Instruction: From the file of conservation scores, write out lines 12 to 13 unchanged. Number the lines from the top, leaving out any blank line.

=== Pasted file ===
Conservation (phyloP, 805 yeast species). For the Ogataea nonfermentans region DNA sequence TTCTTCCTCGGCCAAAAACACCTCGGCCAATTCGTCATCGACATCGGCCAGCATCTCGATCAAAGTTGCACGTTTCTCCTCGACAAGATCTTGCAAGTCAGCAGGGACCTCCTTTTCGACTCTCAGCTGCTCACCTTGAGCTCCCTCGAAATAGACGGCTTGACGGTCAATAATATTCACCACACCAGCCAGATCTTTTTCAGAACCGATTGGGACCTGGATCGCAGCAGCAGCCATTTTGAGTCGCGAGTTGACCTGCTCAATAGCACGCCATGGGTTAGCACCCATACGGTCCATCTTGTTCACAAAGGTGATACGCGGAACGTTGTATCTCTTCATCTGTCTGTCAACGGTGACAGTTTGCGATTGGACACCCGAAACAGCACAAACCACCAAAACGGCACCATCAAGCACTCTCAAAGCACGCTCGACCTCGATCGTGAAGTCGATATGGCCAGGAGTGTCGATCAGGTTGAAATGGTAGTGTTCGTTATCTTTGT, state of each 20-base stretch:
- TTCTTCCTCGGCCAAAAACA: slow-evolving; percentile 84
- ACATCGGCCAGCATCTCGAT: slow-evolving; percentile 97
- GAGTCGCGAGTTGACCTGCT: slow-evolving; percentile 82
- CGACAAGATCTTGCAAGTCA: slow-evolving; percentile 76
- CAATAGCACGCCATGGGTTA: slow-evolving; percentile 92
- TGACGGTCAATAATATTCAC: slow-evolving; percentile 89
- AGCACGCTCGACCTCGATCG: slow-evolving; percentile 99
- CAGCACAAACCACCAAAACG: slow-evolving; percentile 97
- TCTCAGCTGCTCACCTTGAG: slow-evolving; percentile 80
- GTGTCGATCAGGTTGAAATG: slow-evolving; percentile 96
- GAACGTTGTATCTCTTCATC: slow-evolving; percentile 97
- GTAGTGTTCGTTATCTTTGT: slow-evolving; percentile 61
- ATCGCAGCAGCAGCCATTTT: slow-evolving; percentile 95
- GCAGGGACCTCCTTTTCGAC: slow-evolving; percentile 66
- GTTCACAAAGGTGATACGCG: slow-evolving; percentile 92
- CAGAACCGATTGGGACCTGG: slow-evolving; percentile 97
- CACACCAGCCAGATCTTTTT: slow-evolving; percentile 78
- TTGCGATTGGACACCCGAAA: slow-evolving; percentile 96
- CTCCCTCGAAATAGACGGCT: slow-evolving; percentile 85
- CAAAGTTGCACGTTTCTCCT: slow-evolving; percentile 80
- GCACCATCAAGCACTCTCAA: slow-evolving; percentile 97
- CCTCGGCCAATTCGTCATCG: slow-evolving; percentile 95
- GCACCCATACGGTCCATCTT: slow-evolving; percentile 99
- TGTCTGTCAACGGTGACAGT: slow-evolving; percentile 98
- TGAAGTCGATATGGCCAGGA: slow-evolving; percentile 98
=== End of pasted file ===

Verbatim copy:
- GAACGTTGTATCTCTTCATC: slow-evolving; percentile 97
- GTAGTGTTCGTTATCTTTGT: slow-evolving; percentile 61